Demanding Parents want to Invite their friends

posted 3 years ago in Family
  • poll: Do you let parents invite their friends?
    Let groom's parents invite their friends : (24 votes)
    44 %
    Stand firm and do not let groom's parents invite their friends : (31 votes)
    56 %
  • Post # 3
    42 posts
    • Wedding: August 2013

    That’s such a tough situation to be in! But you have to stand up for yourself. Afterall, this is only happening once. You should have the people you want to be there, be there. You never want to look back and wish someone was there. I’m in the same boat. My FH’s dad is demanding that his friends and brothers children are invited. We decided on having an ‘adult only’ wedding for the fact that our limit was 100 people, and without kids we’re at 110. And our family has TONS of kids. His dad isn’t paying for the wedding, only the florist. But i’ve stood my ground and thankfully so has my FH. Do what you think is right! Don’t let someone pressure you. 

    Post # 4
    4576 posts
    Honey bee
    • Wedding: September 2014

    @bridepen:  …and THIS is why we are taking zero funds from anyone.

    I mean, it is YOUR wedding, and they’re contributing to the honeymoon, not the wedding itself…so you COULD tell him “no.” Personally, I don’t negotiate with terrorists and anyone trying to strong-arm me into anything would be told to piss up a rope and keep the honeymoon money.

    Post # 5
    3084 posts
    Sugar bee
    • Wedding: July 2014

    If they are willing to pay, I’d probably invite them. But that’s just me. If they aren’t willing to pay for their plates, then I wouldn’t.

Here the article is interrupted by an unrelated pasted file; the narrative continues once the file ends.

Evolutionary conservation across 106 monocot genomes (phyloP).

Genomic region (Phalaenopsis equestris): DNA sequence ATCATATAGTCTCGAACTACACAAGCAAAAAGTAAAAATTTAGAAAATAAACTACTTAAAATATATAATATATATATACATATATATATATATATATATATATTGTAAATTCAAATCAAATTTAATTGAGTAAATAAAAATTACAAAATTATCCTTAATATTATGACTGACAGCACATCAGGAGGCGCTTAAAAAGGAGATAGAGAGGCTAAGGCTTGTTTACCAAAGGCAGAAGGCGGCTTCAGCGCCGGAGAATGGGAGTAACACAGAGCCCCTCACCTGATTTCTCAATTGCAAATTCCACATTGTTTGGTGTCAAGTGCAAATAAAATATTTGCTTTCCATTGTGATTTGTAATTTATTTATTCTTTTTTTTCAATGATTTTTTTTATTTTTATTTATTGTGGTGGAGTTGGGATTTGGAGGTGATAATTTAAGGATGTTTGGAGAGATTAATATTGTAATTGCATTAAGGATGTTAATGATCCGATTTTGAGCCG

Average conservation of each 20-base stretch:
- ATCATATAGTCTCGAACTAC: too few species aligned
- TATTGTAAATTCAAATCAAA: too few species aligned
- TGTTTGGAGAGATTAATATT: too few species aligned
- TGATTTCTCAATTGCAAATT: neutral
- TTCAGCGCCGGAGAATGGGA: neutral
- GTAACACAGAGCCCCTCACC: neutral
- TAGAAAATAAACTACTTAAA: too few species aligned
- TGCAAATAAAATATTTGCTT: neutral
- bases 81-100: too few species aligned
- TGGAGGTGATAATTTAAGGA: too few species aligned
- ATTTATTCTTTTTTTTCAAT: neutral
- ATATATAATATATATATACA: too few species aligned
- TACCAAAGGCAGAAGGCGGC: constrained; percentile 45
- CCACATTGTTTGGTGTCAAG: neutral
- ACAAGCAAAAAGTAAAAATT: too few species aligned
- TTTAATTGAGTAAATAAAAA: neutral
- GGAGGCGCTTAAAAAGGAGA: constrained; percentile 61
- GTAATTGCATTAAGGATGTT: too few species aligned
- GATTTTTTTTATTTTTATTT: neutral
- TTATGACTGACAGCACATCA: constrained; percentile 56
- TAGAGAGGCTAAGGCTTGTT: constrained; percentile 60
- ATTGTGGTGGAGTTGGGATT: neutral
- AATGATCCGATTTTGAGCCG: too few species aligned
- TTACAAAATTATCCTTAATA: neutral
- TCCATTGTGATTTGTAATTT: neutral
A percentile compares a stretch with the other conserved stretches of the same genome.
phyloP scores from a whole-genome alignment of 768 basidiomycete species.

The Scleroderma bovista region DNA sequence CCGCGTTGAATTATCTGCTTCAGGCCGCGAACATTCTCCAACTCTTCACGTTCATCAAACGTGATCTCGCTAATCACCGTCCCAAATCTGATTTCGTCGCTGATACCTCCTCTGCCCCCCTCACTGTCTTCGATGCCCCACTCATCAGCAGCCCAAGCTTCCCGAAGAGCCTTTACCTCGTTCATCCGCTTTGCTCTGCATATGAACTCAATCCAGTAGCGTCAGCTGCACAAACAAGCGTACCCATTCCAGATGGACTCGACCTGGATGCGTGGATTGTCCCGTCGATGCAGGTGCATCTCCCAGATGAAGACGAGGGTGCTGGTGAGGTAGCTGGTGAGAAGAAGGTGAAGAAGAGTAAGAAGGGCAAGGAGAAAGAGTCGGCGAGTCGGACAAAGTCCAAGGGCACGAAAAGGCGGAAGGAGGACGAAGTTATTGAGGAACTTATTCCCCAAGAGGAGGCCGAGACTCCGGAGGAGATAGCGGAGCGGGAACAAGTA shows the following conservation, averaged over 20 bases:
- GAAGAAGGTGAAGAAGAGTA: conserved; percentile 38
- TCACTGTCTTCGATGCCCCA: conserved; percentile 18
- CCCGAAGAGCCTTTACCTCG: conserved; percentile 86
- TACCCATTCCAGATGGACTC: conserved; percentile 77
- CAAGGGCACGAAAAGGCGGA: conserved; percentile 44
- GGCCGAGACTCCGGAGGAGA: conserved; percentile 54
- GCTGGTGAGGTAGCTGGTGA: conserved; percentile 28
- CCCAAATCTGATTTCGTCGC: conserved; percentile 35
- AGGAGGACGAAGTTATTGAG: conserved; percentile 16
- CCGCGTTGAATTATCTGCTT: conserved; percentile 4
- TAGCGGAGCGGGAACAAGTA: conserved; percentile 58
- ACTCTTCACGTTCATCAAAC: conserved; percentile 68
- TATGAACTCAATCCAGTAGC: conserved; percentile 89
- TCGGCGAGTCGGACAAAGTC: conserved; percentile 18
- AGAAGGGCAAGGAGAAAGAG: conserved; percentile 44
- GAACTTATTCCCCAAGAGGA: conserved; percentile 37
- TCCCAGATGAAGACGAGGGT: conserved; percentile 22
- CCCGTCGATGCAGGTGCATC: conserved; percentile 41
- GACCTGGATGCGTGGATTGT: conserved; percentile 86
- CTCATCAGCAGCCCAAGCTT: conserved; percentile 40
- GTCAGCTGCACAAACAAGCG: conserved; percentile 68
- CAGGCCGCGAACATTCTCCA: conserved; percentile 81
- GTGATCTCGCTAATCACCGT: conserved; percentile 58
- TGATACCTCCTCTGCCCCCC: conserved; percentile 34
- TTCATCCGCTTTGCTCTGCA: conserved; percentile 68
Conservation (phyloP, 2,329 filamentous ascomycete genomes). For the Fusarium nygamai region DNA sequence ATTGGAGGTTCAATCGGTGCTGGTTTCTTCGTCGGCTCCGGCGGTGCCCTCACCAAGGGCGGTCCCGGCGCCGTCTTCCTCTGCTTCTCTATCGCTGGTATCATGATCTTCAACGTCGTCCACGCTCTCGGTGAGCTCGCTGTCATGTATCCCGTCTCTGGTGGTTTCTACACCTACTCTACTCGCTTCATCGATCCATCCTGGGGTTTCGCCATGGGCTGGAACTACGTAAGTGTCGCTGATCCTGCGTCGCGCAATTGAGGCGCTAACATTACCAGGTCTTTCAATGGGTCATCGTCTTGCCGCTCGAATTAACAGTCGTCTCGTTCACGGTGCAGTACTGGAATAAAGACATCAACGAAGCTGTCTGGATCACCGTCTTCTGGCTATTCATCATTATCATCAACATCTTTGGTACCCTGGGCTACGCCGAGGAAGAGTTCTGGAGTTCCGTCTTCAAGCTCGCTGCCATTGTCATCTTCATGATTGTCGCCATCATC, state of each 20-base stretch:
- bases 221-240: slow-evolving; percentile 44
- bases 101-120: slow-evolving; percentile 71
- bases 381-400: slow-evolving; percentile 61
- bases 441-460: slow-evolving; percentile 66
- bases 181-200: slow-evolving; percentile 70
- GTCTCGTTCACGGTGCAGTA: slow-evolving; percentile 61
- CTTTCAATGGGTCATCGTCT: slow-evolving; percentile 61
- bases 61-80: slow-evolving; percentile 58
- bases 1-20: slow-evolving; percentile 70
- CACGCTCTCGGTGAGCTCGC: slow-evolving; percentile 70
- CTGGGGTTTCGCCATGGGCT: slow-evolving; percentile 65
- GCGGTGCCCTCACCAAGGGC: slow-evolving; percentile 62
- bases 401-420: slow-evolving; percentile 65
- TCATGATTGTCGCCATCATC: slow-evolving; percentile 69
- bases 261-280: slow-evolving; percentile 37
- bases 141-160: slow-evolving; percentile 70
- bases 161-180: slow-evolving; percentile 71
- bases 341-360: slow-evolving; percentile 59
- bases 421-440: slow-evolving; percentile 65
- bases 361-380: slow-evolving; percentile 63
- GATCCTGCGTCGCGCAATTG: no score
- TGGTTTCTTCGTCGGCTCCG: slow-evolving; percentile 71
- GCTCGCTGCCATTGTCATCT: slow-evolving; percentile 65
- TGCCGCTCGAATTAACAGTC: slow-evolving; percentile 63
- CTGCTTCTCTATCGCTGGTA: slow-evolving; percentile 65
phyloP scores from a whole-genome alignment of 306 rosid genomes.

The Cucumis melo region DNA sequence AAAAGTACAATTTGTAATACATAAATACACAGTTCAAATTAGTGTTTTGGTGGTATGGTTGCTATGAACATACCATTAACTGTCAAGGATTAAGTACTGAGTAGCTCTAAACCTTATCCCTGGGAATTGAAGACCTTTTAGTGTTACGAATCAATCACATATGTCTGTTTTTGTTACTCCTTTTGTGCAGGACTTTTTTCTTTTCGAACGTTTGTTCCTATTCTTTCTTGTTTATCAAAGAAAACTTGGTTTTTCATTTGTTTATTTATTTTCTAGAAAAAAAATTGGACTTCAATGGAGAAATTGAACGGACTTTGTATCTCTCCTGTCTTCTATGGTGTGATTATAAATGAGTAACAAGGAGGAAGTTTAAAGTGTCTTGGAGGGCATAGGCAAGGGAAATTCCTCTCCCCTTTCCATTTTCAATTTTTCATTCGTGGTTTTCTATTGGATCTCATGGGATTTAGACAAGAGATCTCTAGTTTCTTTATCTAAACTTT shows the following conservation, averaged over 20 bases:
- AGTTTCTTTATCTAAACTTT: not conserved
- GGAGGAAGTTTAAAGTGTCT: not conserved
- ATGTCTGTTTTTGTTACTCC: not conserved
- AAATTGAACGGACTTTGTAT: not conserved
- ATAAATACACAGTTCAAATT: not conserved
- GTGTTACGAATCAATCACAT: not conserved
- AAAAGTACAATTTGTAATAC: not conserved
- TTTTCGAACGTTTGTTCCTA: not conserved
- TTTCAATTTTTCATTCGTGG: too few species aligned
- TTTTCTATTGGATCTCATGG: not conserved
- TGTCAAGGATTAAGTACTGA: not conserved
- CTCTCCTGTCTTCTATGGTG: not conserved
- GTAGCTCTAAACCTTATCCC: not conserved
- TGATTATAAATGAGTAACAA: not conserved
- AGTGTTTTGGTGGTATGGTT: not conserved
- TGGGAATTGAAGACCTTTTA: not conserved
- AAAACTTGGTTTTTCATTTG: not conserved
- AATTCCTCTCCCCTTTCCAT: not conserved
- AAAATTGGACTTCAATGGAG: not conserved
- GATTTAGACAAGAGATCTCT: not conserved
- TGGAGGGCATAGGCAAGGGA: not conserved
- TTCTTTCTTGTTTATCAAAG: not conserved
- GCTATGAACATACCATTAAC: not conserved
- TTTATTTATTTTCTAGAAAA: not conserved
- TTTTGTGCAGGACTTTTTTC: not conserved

Post # 6
    3618 posts
    Sugar bee
    • Wedding: October 2013

    @bridepen:  That is a really hard situation! I think it is best to make as many cuts as possible to keep a number you were comfortable with but since invites are out then you may just have to wait for the RSV’s to show what you final number would be. Invite who you want and just set up the seating chart to keep them away from each other. Find a way to kindly tell your parents that you simply can’t invite their guests even if you wanted to or you could let them come (so long as they are not paid for by you). I am so sorry that you in this situation hun! 

    Post # 7
    681 posts
    Busy bee
    • Wedding: September 2013

    Our parents (3 sets) contributed to our wedding, so they were allowed to invite some of their friends.  We set a line though – we had to know their friends in order to invite them.  It worked out really well, and everyone respected it.

    However, I think your post goes a little beyond that. If they want to invite friends, that’s fine – it’s only 4 people. However they don’t have the right to tell you who not to invite. If your FI gets along with his uncle & cousin, he should have the right to invite them to his wedding.

    Post # 8
    70 posts
    Worker bee

    @bridepen:  two things:

    1. If your venue can fit the extra people and if the step dad will pay for them, then I say invite the extras